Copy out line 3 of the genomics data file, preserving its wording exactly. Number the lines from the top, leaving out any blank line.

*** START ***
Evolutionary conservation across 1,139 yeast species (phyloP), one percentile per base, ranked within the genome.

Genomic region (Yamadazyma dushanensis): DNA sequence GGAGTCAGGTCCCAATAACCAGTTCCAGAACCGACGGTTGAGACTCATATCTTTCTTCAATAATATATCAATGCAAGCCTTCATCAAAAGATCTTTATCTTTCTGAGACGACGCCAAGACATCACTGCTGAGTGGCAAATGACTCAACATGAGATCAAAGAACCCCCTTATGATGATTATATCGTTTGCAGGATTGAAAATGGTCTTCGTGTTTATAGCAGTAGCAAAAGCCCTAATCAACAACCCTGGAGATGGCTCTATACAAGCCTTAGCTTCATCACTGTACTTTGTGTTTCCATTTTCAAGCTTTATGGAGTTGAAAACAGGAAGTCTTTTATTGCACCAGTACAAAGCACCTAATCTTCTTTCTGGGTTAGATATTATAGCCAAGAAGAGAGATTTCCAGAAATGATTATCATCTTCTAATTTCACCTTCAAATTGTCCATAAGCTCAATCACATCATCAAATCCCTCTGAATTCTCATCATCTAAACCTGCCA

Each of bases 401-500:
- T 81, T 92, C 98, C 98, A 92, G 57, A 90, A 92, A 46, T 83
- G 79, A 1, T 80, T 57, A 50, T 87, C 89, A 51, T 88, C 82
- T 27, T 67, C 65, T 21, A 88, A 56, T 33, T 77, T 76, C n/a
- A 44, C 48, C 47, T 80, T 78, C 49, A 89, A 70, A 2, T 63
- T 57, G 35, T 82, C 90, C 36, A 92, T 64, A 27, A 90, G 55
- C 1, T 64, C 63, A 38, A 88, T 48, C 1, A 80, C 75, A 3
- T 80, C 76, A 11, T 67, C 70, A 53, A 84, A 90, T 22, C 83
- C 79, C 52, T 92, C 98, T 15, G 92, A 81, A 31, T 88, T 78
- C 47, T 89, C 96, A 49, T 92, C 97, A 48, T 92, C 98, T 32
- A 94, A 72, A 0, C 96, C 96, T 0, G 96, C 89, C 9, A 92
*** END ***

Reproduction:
Each of bases 401-500: